4 possible disadvantages of working with a CRO

Katie Cook


by Katie Cook

flat-medical-logo-templates_23-2147537534.jpgIn a previous article we considered some of the advantages of working with clinical trial research organizations or contract research organizations (CROs).  There are also some possible disadvantages that should be weighed with the advantages when making a decision about whether to use one.  Here are 4 such points to consider.  

1. Conducting trials offshore may raise ethical issues

There has been criticism of offshore clinical trials in that some have claimed some companies have taken advantage of populations in distress in order to conduct clinical trials which they would not have conducted elsewhere.  Perhaps the trial that attracted the most criticism was the 1996 Trovafloxacin Trial held in Kano, Nigeria. This trial was conducted during a meningitis epidemic.  US pharmaceutical company Pfizer conducted a clinical trial to test its antibiotic drug, trovafloxacin aka Trovan.  200 children we involved in this trial. 100 were given trovafloxacin, and the other 100 were given a standard treatment called ceftriaxone. Local authorities from where this trial was conducted report that more than 50 children died in this experiment, while many others developed mental and physical deformities. A lawsuit ensued in which Pfizer denied the deaths resulted from the clinical trial although Pfizer eventually agreed to settlements with some of the families of those who died.  

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When deciding whether or not to use a CRO to conduct a trial offshore whether or not doing so could attract criticism or be seen as taking advantage should be kept in mind.  Also you may want to take measures to make sure that all trials conducted offshore still comply with the ethical requirements of your own country e.g. making sure appropriate consent is obtained from participants.  It may be advisable to draft appropriate terms to ensure this occurs in your contracts and agreements with the CRO with whom you engage.*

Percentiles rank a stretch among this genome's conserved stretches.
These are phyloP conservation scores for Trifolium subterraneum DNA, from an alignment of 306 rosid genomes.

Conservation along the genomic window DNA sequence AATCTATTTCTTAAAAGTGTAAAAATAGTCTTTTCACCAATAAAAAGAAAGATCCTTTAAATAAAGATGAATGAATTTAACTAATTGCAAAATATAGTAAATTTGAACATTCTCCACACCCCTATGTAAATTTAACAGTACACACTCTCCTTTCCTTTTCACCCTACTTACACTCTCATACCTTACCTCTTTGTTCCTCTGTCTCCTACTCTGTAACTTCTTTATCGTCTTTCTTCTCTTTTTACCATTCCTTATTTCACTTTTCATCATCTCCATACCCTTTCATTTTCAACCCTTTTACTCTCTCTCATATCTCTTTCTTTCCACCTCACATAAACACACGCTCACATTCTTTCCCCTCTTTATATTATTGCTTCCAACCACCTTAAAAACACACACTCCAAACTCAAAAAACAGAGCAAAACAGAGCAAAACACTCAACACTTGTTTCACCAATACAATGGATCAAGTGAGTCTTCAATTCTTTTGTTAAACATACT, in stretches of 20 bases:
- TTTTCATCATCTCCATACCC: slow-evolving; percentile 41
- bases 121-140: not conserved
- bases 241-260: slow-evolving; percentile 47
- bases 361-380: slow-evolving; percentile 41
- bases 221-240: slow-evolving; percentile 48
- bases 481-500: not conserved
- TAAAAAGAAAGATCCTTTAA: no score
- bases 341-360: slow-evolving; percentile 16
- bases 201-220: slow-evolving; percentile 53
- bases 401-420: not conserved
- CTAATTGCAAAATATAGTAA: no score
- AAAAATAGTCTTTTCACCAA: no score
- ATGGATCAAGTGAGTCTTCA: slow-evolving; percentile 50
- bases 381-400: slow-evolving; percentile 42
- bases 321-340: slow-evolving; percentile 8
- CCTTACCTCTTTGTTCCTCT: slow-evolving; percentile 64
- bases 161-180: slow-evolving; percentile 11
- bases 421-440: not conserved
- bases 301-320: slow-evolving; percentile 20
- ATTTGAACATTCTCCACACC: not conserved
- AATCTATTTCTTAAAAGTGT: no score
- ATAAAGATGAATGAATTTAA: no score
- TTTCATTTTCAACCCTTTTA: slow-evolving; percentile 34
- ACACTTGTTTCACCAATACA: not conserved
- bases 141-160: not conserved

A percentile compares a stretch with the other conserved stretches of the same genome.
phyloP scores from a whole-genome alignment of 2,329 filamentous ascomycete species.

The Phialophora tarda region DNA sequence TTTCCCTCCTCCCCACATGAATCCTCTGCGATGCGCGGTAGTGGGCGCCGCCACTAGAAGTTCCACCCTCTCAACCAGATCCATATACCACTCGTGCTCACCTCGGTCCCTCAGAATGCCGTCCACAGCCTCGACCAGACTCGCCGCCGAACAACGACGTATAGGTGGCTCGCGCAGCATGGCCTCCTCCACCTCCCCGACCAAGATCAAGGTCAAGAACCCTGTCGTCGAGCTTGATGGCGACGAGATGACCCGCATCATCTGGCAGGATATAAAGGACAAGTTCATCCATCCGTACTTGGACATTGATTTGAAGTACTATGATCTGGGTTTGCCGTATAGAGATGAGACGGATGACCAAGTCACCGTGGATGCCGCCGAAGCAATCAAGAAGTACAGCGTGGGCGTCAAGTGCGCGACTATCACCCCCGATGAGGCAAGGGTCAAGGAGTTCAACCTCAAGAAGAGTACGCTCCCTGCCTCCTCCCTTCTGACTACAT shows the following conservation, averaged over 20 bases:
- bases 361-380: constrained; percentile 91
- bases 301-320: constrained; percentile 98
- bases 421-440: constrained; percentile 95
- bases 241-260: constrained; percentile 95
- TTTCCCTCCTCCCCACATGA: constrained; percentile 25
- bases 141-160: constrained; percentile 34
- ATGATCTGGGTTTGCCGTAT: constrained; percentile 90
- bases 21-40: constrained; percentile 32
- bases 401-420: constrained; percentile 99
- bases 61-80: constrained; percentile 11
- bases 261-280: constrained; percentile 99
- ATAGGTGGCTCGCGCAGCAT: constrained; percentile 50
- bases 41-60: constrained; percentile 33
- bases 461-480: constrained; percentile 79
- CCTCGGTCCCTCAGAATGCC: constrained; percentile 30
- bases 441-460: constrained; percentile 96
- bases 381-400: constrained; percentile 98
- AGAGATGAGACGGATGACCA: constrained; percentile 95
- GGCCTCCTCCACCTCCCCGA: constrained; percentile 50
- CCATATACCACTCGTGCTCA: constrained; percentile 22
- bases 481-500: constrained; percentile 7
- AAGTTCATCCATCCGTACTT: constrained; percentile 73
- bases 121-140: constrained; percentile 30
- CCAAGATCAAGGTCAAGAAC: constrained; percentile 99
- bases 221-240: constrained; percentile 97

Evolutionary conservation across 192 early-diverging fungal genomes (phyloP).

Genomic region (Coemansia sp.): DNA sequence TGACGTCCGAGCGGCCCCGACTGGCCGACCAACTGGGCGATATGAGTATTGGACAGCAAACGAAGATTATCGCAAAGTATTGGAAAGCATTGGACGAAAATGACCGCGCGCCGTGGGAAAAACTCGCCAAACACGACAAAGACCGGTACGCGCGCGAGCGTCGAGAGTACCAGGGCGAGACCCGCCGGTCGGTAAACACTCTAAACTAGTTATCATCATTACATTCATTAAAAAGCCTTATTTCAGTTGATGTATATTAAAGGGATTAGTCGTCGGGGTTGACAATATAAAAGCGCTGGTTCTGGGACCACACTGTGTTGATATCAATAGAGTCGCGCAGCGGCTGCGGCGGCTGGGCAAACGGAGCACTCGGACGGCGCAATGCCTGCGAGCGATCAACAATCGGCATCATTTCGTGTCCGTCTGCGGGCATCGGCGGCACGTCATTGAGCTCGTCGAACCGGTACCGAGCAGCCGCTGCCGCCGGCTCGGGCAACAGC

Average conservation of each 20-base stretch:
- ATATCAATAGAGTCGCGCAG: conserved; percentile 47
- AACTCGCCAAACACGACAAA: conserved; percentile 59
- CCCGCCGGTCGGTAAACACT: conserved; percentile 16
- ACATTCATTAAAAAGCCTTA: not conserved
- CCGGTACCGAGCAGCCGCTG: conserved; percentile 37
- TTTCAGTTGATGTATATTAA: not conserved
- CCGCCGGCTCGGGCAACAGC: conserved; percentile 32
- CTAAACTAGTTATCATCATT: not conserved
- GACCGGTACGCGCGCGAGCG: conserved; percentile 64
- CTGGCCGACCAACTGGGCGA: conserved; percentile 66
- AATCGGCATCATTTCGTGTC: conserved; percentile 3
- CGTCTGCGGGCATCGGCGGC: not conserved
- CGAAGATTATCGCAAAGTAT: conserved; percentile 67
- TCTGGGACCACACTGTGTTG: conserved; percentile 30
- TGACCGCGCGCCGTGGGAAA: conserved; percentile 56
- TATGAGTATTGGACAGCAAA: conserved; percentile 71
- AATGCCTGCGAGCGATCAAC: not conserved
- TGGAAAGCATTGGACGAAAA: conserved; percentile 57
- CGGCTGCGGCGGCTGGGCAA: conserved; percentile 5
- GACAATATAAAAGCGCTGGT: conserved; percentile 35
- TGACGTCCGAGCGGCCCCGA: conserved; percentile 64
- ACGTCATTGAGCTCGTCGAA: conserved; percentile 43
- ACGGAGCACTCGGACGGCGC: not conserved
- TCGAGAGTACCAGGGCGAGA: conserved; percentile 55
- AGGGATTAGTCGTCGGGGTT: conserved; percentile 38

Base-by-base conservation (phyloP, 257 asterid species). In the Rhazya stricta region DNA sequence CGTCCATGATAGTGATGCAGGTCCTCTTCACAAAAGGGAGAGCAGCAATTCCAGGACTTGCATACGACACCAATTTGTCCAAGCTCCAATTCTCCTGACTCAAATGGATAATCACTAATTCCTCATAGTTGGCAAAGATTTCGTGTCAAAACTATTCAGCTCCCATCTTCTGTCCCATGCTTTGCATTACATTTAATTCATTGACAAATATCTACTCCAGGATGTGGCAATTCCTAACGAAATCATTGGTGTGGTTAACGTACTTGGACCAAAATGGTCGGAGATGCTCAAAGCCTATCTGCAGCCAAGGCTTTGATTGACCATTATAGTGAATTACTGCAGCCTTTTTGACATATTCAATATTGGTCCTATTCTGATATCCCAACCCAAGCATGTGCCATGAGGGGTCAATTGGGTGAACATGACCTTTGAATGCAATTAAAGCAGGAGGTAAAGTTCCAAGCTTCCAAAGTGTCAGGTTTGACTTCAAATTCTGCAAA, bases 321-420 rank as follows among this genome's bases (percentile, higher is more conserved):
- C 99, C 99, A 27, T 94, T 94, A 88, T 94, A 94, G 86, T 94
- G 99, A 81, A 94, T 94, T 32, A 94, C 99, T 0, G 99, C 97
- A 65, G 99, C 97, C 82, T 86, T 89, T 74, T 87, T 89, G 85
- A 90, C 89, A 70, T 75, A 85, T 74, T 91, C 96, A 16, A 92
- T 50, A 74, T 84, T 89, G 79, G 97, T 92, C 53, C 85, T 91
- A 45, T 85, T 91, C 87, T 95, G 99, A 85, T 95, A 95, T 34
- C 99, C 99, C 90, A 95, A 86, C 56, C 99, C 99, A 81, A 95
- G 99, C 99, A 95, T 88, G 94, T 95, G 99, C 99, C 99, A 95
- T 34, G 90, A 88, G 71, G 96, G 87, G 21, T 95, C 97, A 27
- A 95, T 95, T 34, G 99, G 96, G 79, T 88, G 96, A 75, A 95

2. Drugs may react differently to those of different ethnic backgrounds

It is unclear whether the result of the Pfizer trial would have been different had it been conducted on a population of a different ethnicity.  It is possible that certain drugs will respond differently to persons of different ethnic backgrounds. This is something which needs to be kept in mind when deciding whether to conduct a clinical trial offshore using a CRO.  It may be wise to make sure the clinical trial is conducted on a population of similar ethnicity of the one to which the company intends to primarily market and sell the end product.

3. Possible confidentiality loss 

When engaging a CRO your company will be sharing confidential information (including intellectual property information).  It is important that you engage a CRO which your organization is confident will maintain your company’s confidence (you should also have a watertight written agreement to this effect with them).  You should also keep in mind that if you are engaging the services of a CRO that is based in another country, or that will conduct part of the trial in another country, that the laws relating to intellectual property may be different in that other jurisdiction.  Make sure you allow for this in all written agreements relating to your engagement of them.

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4. Project control loss - possible loss of control over quality

When engaging a CRO to assist in conducting a clinical trial keep in mind you will lose control over some of the trial process.  You should make sure that you engage a CRO that has similar professional standards to that of your own.  You may also want to specify in your agreement what these standards are and how any aspect of the trial process with which you are specifically concerned should be carried out.  

Keep in mind when doing this that if you are conducting the trial offshore there may be different regulations and standards that apply to conducting clinical trials to those which apply in your own country.   The medical professionals who are carrying out the trial may also have different training than those of the same profession within your home country.  You may also want to make sure you are aware of all the professionals involved in the clinical trial process, the training they have received and accreditations they hold and maintain the right to veto any professionals from being involved with whom you do not feel meet the appropriate standards of qualifications.  

So there you have some possible disadvantages of engaging a CRO for a clinical trial.  What are your thoughts?  Have you engaged a CRO for a clinical trial?  What do you believe are the pros and cons of doing so?

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*For an example of a trial where informed consent was not obtained have a read of this article .

This article was written with the assistance of Jennifer Tran who interned with ContractRoom over the summer.

About the author

Katie Cook

Katie Cook

Katie Cook is Director of Marketing, Communications and Legal Standards at ContractRoom. Originally from the east coast of Australia, she has a background as an Attorney having practiced in both public and private practice in Brisbane and Melbourne. Katie completed studies in journalism and is now combining her legal and writing skill sets in her role.

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